Borders and ports of entry have become such a crucial part of trade and the movement of people and goods across borders, and their functions are quite clear. However, this has not always been the case, since boundaries were in many instances not as clearly defined as they are now. Furthermore, throughout modern history, borders served many different purposes compared to the present day.
The Roman Empire: Up until the early 17th century, borders across the Roman Empire were used as administrative or economic outposts, with very little or no military fortification. During the middle ages towards the start of the 17th century, most regions were divided by natural landmarks such as rivers, mountains, or deserts. However, due to a lack of distinct natural landmarks in early Britain, walls were erected to indicate territorial division.
Sub-Saharan Africa: Tribes, or groups of people, generally conglomerated in specific areas, far from one another. Contrary to modern civilisations, wars between tribes were not motivated by expanding tribal land or populations. Warfare also contributed to continual migration and movement, which supported the lack of interest in territories and strict borders. Like the Roman Empire, many tribal groups’ hunting, and agricultural activities were camped into specific areas through rocky terrain, rivers, or other natural features.
In contrast to Sub-Saharan Africa, the Middle East people used warfare to expand their borders and increase their reach. Towards the Eastern side, conflict or domination was also a way of reprimanding regions or groups that “behaved badly” or were considered barbarians. China’s great wall was constructed to bring a clear division between the Chinese Han dynasty and Mongol tribes. The previously used border comprising of semi-arid desert separating the two was not as effective as a barrier.
From antiquity to the 17th century: Borders were not about territories, but rather about containing or enclosing groups of people providing resources, paying taxes, or working as labourers. City walls and fortifications were elements of consolidating internal power, rather than protection against external threats. Treaties intended to divide up properties and rights over natural resources, much more than they did to shape borders between territories.
The Thirty Years War and the Westphalian Order: During the 17th-century war broke out in Europe, which lasted 30 years. The battle was initially motivated by conflicting religious motives but evolved into a war for total control over Europe. Towards the mid-17th century, all the participants’ resources were depleted, with over 8 million people dying in battle or war-induced famine. The war highlighted the need for a new set of rules to establish and keep the peace. During 1648, various parties involved in the conflict signed a series of treaties, called the Peace of Westphalia, which ultimately laid the groundwork for forming the modern nation-state.
The modern nation-state refers to the idea that residents living in a specific territory are subject to that state’s laws. Along with these laws also came the establishment of fixed boundaries for each country. This Westphalian Order spilt over into South America and Africa as well. Borders continued to change and shift during the first and second world war, and again during the cold war. Due to the continuous shifting of borders, 60% of European borders were drawn during the 20th century.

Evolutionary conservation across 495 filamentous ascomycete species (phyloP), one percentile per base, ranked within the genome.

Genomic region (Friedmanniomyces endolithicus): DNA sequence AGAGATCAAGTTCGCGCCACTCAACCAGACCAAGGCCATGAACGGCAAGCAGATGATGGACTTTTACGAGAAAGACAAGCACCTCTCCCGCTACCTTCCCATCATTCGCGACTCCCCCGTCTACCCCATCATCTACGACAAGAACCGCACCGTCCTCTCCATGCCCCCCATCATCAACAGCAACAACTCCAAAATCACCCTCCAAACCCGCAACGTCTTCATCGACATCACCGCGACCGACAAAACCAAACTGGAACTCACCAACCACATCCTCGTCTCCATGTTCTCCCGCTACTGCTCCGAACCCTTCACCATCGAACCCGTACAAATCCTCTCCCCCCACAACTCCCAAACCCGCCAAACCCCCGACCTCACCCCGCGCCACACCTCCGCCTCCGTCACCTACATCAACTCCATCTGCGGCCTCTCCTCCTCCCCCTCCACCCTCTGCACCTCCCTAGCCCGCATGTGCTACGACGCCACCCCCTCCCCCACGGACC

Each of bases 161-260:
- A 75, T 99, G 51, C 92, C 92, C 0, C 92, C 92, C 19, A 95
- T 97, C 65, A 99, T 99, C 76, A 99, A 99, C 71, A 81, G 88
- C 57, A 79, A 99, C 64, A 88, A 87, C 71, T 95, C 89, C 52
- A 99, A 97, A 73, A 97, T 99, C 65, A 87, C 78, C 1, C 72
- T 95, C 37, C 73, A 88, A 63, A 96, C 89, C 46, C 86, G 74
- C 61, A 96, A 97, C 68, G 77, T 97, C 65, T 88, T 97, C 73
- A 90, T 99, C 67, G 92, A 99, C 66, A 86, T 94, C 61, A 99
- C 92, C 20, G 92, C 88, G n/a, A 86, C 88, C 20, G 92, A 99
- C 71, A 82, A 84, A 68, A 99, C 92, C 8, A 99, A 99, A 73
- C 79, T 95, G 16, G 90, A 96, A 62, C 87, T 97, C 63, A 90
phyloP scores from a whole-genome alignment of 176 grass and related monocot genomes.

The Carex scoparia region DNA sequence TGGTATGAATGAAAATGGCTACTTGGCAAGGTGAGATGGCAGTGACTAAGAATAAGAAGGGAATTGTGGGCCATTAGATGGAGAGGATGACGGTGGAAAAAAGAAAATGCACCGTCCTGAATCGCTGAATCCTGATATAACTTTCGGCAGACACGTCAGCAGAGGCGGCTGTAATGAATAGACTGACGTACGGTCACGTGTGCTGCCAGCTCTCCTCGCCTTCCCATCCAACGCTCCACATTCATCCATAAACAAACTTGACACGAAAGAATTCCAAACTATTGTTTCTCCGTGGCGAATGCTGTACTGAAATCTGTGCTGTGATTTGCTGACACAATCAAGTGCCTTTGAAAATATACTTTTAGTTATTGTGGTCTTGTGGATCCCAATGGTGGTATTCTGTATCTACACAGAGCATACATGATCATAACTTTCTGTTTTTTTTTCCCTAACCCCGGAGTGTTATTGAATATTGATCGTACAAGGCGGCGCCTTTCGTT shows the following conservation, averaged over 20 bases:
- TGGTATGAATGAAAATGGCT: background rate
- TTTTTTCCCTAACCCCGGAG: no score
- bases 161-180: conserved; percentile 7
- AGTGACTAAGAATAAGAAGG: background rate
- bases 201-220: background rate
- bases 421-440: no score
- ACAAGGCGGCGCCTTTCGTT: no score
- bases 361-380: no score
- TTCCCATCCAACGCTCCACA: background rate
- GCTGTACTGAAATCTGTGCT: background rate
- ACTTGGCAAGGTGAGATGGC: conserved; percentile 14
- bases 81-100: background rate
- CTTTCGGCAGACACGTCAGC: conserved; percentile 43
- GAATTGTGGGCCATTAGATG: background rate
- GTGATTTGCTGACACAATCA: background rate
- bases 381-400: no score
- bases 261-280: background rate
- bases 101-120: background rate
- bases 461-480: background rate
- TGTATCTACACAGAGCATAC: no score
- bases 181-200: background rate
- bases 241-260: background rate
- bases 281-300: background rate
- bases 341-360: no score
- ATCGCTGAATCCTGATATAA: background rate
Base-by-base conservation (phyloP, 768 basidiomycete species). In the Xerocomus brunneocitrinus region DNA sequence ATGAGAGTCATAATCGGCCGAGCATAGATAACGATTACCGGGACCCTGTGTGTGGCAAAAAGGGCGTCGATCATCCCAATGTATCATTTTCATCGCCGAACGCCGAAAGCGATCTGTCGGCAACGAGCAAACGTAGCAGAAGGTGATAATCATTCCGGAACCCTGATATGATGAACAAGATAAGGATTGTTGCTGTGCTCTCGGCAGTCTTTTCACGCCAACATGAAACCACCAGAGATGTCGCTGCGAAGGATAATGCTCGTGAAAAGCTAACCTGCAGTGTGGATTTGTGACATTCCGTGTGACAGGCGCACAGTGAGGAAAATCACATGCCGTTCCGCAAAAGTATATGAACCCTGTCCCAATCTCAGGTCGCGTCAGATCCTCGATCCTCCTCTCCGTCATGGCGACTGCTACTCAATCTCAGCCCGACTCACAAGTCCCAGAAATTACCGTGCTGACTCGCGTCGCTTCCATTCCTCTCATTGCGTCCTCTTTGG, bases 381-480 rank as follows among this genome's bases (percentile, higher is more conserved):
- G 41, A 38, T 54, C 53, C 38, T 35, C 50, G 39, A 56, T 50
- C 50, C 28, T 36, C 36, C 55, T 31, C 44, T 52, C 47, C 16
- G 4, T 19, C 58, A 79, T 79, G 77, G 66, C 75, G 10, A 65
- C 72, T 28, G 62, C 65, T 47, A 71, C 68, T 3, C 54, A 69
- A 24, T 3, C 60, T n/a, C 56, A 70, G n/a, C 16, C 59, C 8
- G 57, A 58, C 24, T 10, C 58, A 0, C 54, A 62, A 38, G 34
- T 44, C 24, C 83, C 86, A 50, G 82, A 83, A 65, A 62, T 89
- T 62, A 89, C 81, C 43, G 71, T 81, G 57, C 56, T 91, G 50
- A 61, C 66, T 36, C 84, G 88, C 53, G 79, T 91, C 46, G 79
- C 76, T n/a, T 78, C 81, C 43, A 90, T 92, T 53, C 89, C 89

The role of customs in facilitating trade: Throughout the rise of modern civilisation, central governments have controlled and regulated goods and people moving between nations. These border controls’ original objective was to impose duties and other taxes on imports and exports to prevent smuggling and restrict unwanted people’s entry. Hence, customs administrations acted as gatekeepers, checking customs compliance at national borders. However, as international trade has grown exponentially in contemporary times, modern customs administrations’ gatekeeper role has become obsolete.
Instead, customs administrations’ broader role has taken on a more enabling role and have evolved into an extension of the local government’s arm, varying from country to country. Nonetheless, the core functions of a customs administration in modern times are covered in four main areas:
- Revenue collection;
- Regulatory compliance;
- Trade facilitation;
Each focus area will depend on a country’s share of customs duties/tax in its national revenue. Nonetheless, each concept remains a source of risk for customs administrations which must be managed. Despite these risks, customs administrations need to balance the speedy flow of goods and people and maintain the efficacy of its control measures. Luckily, technology has become a crucial ally in this endeavour.
The rise of technology and its influence in 20th-century borders: From the Middle Ages to the mid-20th century maps were primarily considered an aesthetic representation of the word, more symbolistic than realistic. Mapping became more accurate and essential as explorers started discovering new countries, territories and even islands. This advancement led to the evolution from maps as art pieces to maps as elements of power, evidence of claim to territories. Towards the very end of the 20th century, aerial and satellite photography, GPS, and data processing allowed us to create more accurate and definitive borderlines.